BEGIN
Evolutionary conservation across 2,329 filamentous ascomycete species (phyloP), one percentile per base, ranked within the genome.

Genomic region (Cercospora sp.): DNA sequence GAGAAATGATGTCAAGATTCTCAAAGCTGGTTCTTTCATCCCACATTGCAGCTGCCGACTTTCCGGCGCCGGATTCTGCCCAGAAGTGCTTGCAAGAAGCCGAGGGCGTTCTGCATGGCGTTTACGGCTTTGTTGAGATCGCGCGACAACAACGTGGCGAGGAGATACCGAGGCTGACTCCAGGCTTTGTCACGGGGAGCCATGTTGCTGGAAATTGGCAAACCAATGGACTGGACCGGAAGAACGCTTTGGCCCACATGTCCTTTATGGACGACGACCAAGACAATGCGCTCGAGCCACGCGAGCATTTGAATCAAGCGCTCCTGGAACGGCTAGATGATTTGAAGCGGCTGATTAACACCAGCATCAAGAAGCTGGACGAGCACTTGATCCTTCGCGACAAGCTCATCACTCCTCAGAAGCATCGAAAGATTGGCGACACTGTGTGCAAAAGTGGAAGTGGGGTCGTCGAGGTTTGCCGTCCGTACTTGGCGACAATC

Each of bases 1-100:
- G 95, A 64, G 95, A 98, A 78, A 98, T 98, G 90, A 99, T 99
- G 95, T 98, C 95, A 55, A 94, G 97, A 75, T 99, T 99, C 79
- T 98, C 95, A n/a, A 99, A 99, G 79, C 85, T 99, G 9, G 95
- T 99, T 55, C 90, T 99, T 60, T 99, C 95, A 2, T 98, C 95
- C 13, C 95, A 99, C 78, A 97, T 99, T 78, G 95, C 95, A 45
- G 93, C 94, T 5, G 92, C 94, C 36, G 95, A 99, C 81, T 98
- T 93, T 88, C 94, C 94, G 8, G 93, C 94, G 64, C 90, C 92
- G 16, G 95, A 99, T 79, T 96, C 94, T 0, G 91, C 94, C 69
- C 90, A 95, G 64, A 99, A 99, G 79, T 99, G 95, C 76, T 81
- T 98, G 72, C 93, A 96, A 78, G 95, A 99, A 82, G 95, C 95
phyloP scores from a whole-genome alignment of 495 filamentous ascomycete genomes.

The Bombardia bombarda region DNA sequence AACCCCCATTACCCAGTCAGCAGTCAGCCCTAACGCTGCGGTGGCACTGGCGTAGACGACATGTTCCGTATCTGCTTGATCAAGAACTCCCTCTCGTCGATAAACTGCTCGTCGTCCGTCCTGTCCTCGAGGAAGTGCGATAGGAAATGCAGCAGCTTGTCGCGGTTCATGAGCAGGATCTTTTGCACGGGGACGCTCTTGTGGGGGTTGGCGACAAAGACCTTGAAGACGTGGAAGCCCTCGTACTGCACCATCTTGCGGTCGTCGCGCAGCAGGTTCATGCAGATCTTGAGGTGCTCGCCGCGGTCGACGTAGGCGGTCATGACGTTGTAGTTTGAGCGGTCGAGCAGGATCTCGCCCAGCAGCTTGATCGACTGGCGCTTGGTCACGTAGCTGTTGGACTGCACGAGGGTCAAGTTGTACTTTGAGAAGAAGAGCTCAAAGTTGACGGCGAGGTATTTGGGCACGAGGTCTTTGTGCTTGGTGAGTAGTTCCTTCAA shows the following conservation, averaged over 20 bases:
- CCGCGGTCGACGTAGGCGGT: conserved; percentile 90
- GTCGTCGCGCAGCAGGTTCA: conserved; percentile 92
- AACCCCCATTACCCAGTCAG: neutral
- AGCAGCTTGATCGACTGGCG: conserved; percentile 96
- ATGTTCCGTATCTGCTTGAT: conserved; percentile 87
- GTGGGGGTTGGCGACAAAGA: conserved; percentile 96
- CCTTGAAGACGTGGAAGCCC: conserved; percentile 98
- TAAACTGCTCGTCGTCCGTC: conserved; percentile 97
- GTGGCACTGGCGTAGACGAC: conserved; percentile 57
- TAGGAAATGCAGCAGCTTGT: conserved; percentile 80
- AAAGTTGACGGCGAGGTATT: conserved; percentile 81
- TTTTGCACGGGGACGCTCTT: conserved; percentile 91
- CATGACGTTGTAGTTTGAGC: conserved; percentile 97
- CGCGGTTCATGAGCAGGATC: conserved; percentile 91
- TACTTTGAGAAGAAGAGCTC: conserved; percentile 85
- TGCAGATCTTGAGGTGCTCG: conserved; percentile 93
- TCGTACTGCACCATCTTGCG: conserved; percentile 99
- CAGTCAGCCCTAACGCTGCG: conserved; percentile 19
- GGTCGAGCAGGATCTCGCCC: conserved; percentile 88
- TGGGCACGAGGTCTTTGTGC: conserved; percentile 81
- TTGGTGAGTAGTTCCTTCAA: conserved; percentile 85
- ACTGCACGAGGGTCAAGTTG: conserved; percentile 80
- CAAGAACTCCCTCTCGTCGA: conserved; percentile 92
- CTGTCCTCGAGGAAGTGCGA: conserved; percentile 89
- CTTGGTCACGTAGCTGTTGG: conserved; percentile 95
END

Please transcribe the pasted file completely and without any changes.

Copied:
Evolutionary conservation across 2,329 filamentous ascomycete species (phyloP), one percentile per base, ranked within the genome.

Genomic region (Cercospora sp.): DNA sequence GAGAAATGATGTCAAGATTCTCAAAGCTGGTTCTTTCATCCCACATTGCAGCTGCCGACTTTCCGGCGCCGGATTCTGCCCAGAAGTGCTTGCAAGAAGCCGAGGGCGTTCTGCATGGCGTTTACGGCTTTGTTGAGATCGCGCGACAACAACGTGGCGAGGAGATACCGAGGCTGACTCCAGGCTTTGTCACGGGGAGCCATGTTGCTGGAAATTGGCAAACCAATGGACTGGACCGGAAGAACGCTTTGGCCCACATGTCCTTTATGGACGACGACCAAGACAATGCGCTCGAGCCACGCGAGCATTTGAATCAAGCGCTCCTGGAACGGCTAGATGATTTGAAGCGGCTGATTAACACCAGCATCAAGAAGCTGGACGAGCACTTGATCCTTCGCGACAAGCTCATCACTCCTCAGAAGCATCGAAAGATTGGCGACACTGTGTGCAAAAGTGGAAGTGGGGTCGTCGAGGTTTGCCGTCCGTACTTGGCGACAATC

Each of bases 1-100:
- G 95, A 64, G 95, A 98, A 78, A 98, T 98, G 90, A 99, T 99
- G 95, T 98, C 95, A 55, A 94, G 97, A 75, T 99, T 99, C 79
- T 98, C 95, A n/a, A 99, A 99, G 79, C 85, T 99, G 9, G 95
- T 99, T 55, C 90, T 99, T 60, T 99, C 95, A 2, T 98, C 95
- C 13, C 95, A 99, C 78, A 97, T 99, T 78, G 95, C 95, A 45
- G 93, C 94, T 5, G 92, C 94, C 36, G 95, A 99, C 81, T 98
- T 93, T 88, C 94, C 94, G 8, G 93, C 94, G 64, C 90, C 92
- G 16, G 95, A 99, T 79, T 96, C 94, T 0, G 91, C 94, C 69
- C 90, A 95, G 64, A 99, A 99, G 79, T 99, G 95, C 76, T 81
- T 98, G 72, C 93, A 96, A 78, G 95, A 99, A 82, G 95, C 95
phyloP scores from a whole-genome alignment of 495 filamentous ascomycete genomes.

The Bombardia bombarda region DNA sequence AACCCCCATTACCCAGTCAGCAGTCAGCCCTAACGCTGCGGTGGCACTGGCGTAGACGACATGTTCCGTATCTGCTTGATCAAGAACTCCCTCTCGTCGATAAACTGCTCGTCGTCCGTCCTGTCCTCGAGGAAGTGCGATAGGAAATGCAGCAGCTTGTCGCGGTTCATGAGCAGGATCTTTTGCACGGGGACGCTCTTGTGGGGGTTGGCGACAAAGACCTTGAAGACGTGGAAGCCCTCGTACTGCACCATCTTGCGGTCGTCGCGCAGCAGGTTCATGCAGATCTTGAGGTGCTCGCCGCGGTCGACGTAGGCGGTCATGACGTTGTAGTTTGAGCGGTCGAGCAGGATCTCGCCCAGCAGCTTGATCGACTGGCGCTTGGTCACGTAGCTGTTGGACTGCACGAGGGTCAAGTTGTACTTTGAGAAGAAGAGCTCAAAGTTGACGGCGAGGTATTTGGGCACGAGGTCTTTGTGCTTGGTGAGTAGTTCCTTCAA shows the following conservation, averaged over 20 bases:
- CCGCGGTCGACGTAGGCGGT: conserved; percentile 90
- GTCGTCGCGCAGCAGGTTCA: conserved; percentile 92
- AACCCCCATTACCCAGTCAG: neutral
- AGCAGCTTGATCGACTGGCG: conserved; percentile 96
- ATGTTCCGTATCTGCTTGAT: conserved; percentile 87
- GTGGGGGTTGGCGACAAAGA: conserved; percentile 96
- CCTTGAAGACGTGGAAGCCC: conserved; percentile 98
- TAAACTGCTCGTCGTCCGTC: conserved; percentile 97
- GTGGCACTGGCGTAGACGAC: conserved; percentile 57
- TAGGAAATGCAGCAGCTTGT: conserved; percentile 80
- AAAGTTGACGGCGAGGTATT: conserved; percentile 81
- TTTTGCACGGGGACGCTCTT: conserved; percentile 91
- CATGACGTTGTAGTTTGAGC: conserved; percentile 97
- CGCGGTTCATGAGCAGGATC: conserved; percentile 91
- TACTTTGAGAAGAAGAGCTC: conserved; percentile 85
- TGCAGATCTTGAGGTGCTCG: conserved; percentile 93
- TCGTACTGCACCATCTTGCG: conserved; percentile 99
- CAGTCAGCCCTAACGCTGCG: conserved; percentile 19
- GGTCGAGCAGGATCTCGCCC: conserved; percentile 88
- TGGGCACGAGGTCTTTGTGC: conserved; percentile 81
- TTGGTGAGTAGTTCCTTCAA: conserved; percentile 85
- ACTGCACGAGGGTCAAGTTG: conserved; percentile 80
- CAAGAACTCCCTCTCGTCGA: conserved; percentile 92
- CTGTCCTCGAGGAAGTGCGA: conserved; percentile 89
- CTTGGTCACGTAGCTGTTGG: conserved; percentile 95